Emily Murphy, the administrator of the General Services Administration (GSA), which is responsible for helping a winning presidential candidate with the transition of power, will not be affirming Joe Biden's victory until at least 13 November, Politico reported citing two anonymous sources from the White House.
According to these sources, purportedly citing White House Chief of Staff Mark Meadows and other aides to POTUS, the announcement of the winner in the presidential race might come at an even later date – after all states are done with counts and recounts of votes.
America's national security and economic interests depend on the federal government signaling clearly and swiftly that the United States government will respect the will of the American people and engage in a smooth and peaceful transfer of power.— Jen Psaki (@jrpsaki) November 8, 2020
The news comes as Murphy is facing mounting pressure from Democrats to "ascertain" Joe Biden as president-elect thus giving his transition team additional opportunities, such as communicating with federal agencies, as well as access to nearly $10 million in funding to hire staffers and conduct other operations. Biden's transition aide, Jen Psaki, called on the GSA administrator to recognise the Democrat as the winner in order to "engage in a smooth and peaceful transfer of power" and defend US "national security and economic interests".
Several house Democrats echoed Psaki's statement, urging Murphy to recognise Biden as the winner citing concerns for public health. Despite the lack of access to a full array of instruments provided to the transition team of presidential candidates, Biden has already assembled his COVID-19 response team to develop a roadmap on how to deal with the pandemic. It is unclear how Murphy's reluctance to name him president-elect affects the Democrat's plans in that regard.
"[Murphy's] actions delaying 'the orderly transfer of the executive power' fly in the face of congressional intent and ignore the will of the American people while endangering public health and national security", House Democrat Gerry Connolly stated.
The GSA has stated that the administrator will "continue to abide by, and fulfill, all requirements" under the Presidential Transition Act enacted back in 1963. The agency also cited a prior precedent set in the 2000 presidential election, when for over a month there was no clear winner over repeated recounts in the state of Florida.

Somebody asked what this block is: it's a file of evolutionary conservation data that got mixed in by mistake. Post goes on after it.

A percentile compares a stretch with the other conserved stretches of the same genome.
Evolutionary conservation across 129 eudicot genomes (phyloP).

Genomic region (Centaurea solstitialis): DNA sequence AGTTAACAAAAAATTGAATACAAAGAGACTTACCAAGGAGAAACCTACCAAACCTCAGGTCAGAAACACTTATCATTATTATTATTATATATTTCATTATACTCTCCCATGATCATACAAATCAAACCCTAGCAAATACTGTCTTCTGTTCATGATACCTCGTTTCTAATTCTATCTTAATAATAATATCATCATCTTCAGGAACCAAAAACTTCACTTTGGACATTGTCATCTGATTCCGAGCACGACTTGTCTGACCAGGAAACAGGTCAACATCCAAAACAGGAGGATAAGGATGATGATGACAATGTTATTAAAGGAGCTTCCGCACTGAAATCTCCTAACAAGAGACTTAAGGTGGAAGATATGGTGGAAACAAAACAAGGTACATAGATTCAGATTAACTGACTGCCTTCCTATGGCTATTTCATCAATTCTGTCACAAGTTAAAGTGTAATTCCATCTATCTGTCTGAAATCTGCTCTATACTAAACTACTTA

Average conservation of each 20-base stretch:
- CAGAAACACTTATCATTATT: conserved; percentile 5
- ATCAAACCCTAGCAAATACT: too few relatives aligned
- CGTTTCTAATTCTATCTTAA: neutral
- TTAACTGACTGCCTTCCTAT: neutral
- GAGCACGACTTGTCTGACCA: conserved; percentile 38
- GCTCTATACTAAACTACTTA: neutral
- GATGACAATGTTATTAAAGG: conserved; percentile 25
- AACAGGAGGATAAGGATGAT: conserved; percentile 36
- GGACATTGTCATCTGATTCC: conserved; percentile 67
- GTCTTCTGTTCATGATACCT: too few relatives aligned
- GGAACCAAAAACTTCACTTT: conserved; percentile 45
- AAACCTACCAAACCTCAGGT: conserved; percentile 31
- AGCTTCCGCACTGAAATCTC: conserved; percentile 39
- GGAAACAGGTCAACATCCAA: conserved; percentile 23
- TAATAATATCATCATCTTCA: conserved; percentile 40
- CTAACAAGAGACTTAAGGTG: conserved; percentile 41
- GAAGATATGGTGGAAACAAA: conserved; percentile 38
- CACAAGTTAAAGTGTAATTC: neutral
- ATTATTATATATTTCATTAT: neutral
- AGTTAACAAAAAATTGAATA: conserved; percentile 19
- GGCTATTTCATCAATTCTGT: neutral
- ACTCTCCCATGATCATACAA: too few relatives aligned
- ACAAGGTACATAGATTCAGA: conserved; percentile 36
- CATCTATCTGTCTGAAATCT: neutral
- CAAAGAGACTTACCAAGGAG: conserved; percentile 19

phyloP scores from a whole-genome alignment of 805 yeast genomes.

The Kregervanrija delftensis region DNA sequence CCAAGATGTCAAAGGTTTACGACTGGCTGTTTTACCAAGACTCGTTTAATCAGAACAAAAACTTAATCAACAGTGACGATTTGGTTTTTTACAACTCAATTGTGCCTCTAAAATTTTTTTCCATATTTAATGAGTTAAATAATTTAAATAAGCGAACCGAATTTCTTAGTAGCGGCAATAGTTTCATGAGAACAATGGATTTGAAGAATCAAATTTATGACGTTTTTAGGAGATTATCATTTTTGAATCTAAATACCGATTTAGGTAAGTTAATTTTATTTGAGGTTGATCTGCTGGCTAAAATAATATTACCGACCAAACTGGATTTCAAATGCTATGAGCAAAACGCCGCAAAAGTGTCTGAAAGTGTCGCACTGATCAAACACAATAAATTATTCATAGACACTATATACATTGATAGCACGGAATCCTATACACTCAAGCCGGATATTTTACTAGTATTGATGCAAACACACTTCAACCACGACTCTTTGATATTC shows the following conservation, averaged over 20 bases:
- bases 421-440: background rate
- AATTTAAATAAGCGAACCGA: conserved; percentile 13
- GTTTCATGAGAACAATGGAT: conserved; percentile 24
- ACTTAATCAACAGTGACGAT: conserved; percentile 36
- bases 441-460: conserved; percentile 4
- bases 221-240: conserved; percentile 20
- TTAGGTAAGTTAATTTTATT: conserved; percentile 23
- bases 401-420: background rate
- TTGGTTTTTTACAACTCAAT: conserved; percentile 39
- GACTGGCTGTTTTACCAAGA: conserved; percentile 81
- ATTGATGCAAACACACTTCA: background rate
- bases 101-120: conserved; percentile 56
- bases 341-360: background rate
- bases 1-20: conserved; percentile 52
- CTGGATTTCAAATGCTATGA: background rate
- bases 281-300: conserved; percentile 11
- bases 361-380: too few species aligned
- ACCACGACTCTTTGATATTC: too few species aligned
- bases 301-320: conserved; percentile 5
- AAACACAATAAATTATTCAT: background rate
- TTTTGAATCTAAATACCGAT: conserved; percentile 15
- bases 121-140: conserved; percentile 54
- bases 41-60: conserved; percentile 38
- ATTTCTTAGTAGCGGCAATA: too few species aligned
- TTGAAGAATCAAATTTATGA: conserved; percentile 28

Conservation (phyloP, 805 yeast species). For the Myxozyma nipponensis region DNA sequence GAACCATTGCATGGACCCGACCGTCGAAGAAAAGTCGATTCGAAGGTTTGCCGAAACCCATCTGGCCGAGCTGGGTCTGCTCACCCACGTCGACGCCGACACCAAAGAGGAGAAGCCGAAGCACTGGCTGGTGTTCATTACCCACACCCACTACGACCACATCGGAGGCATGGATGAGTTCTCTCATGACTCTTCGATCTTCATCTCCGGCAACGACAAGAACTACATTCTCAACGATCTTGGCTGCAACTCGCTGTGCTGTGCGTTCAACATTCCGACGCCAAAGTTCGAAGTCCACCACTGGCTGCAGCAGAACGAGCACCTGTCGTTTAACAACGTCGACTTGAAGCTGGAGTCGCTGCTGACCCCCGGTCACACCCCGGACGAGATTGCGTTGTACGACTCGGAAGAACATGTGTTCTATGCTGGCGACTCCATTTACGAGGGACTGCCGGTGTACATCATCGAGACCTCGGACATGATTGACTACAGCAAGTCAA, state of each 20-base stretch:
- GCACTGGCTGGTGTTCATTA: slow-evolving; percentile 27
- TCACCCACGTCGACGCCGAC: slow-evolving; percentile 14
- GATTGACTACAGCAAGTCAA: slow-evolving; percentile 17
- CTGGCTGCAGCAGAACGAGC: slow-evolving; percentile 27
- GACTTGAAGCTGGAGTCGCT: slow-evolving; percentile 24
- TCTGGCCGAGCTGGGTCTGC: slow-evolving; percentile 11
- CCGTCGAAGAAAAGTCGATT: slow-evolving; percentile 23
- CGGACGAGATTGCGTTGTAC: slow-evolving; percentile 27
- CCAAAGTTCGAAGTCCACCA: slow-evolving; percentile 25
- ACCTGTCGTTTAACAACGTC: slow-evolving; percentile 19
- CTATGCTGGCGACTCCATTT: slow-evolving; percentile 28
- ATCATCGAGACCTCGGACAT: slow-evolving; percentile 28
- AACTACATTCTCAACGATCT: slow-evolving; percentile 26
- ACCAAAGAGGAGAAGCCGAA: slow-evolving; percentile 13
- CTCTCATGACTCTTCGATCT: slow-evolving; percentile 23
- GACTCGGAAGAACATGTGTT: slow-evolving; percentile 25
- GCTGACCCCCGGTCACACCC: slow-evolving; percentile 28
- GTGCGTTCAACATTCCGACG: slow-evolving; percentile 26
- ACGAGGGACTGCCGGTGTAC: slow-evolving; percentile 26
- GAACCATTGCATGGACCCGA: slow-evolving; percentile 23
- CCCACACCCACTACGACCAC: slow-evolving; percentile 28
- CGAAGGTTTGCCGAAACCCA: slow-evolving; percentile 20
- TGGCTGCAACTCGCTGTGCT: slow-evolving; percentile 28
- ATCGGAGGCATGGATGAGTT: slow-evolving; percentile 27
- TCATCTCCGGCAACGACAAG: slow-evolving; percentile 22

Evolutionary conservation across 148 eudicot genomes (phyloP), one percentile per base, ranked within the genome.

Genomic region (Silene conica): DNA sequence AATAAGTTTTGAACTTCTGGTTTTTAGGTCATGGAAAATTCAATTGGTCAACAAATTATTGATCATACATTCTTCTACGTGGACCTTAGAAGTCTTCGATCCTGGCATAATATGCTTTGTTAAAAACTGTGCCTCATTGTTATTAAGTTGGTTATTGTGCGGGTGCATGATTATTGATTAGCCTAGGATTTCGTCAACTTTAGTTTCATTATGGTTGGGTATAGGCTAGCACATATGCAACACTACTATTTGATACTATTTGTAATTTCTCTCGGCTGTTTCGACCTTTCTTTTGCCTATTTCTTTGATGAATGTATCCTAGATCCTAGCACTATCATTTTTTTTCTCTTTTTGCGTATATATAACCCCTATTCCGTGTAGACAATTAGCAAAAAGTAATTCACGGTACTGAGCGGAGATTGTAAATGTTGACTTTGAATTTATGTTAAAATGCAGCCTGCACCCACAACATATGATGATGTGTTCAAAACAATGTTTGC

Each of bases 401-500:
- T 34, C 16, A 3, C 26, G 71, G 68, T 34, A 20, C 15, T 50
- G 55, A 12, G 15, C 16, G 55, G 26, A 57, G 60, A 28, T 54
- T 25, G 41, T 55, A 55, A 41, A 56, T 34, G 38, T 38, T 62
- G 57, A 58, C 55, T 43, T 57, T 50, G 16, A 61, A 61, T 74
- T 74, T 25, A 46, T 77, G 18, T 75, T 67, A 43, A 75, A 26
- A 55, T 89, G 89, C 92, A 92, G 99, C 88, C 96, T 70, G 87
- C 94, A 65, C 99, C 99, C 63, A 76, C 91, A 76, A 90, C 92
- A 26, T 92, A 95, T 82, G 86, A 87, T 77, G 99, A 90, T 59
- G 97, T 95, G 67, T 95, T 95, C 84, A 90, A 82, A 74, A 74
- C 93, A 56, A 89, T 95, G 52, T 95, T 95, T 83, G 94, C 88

Why is the GSA Administrator Reluctant to Affirm Biden as Winner?
The Presidential Transition Act orders the GSA to provide all instruments, resources, and access necessary for a smooth transition of power from the departing administration to the incoming one. The GSA administrator is specifically tasked with ascertaining the "apparent successful candidate for the office of president" as the "president-elect" – a title needed for a candidate to access these government resources.
While major news networks have already named Biden as the projected winner of the US election, this statement is disputed by incumbent President Donald Trump. He argues that the election is "far from over" and that it is not the media, who name the winner of the presidential race. POTUS promised to dispute the results of the election in several states as counting still continues in some of them. At least one state, Georgia, is currently heading for a mandatory recount, while Trump can request additional recounts in three more states - Wisconsin, Pennsylvania, and Nevada. Should all or most of the recounts flip the states in his favour, Trump might amass a total of 284 Electoral College votes – more than enough to secure a second term for himself.